“China’s deeply invasive forced assimilation practices against Muslims not only violate basic rights, but are also likely to foster and deepen resentment in the region,” Wang said.
“Xinjiang authorities should immediately end the ‘Strike Hard’ campaign and all the related abuses.”
In June last year, sources told RFA’s Uyghur Service that authorities in the XUAR were doubling down on a bid to prevent Muslim Uyghurs from fasting and praying during Islam’s holy month of Ramadan by embedding Chinese officials in their homes, but the new findings from HRW suggest the “home stay” policy has become much more pervasive since the beginning of the year.
Turning homes into prisons
Munich-based World Uyghur Congress president Dolkun Isa on Monday called the campaign “unconscionable” and said it was doing more to harm ethnic relations than promote harmony in the region.
“It’s not just a simple invasion of privacy, but the total annihilation of the safety, security and well-being of family members,” Isa told RFA’s Uyghur Service.
“China has, in effect, turned Uyghurs’ homes into prisons from which there is no escape. Under such a campaign of systematic indoctrination and intimidation, Uyghurs and Chinese will never ‘become family’ members.”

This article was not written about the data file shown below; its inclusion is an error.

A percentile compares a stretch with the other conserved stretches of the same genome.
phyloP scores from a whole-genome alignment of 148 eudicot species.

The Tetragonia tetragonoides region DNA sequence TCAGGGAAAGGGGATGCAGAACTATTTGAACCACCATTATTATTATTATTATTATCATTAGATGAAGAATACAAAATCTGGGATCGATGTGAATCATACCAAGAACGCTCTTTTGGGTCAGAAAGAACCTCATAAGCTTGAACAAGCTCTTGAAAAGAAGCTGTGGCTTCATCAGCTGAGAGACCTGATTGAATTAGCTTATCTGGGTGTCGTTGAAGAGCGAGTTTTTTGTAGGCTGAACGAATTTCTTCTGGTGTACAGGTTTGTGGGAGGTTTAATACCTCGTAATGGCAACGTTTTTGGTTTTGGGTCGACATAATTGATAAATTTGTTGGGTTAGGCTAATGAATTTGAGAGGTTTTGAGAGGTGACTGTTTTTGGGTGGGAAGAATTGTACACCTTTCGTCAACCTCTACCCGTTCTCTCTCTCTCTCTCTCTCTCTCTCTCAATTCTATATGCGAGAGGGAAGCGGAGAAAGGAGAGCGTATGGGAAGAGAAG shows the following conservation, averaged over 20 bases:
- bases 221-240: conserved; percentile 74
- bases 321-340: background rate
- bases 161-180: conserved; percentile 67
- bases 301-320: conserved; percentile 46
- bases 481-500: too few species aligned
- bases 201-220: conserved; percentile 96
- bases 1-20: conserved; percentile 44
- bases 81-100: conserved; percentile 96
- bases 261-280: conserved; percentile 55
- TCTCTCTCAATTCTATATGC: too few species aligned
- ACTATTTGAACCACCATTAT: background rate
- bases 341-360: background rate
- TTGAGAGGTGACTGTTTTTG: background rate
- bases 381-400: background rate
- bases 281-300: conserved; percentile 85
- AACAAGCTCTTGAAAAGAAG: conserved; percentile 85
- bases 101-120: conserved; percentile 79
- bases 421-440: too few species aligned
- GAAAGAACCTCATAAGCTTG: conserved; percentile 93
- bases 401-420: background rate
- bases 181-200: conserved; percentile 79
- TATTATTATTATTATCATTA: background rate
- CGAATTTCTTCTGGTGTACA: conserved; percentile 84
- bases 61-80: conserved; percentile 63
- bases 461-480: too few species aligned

Isa noted that the “home stay” campaign was implemented alongside the jailing and detention in “political re-education camps” of Uyghurs accused of harboring “strong religious views” and “politically incorrect” views—a policy that has been in effect since April last year and has seen nearly all the adult male residents of Uyghur communities rounded up by authorities.
“How can Chinese officials ‘live, eat and sleep’ among Uyghur families whose men have been arbitrarily and extrajudicially detained by the Chinese government,” he asked.
“Such policies and actions of the Chinese government must be condemned by the international community, and Chinese officials who have been involved in designing and implementing them should be held accountable under international law and the Magnitsky Act in the U.S.”
Last month, Senator Marco Rubio called in an open letter for U.S. Ambassador to China Terry Branstad to visit the XUAR with the aim of investigating claims of “mass surveillance and detention” of Uyghurs, and asked him to determine whether Washington should level sanctions against those responsible for the policies under the Global Magnitsky Human Rights Accountability Act.
Rubio termed the detention of Uyghurs in re-education camps “the largest mass incarceration of a minority population in the world today.”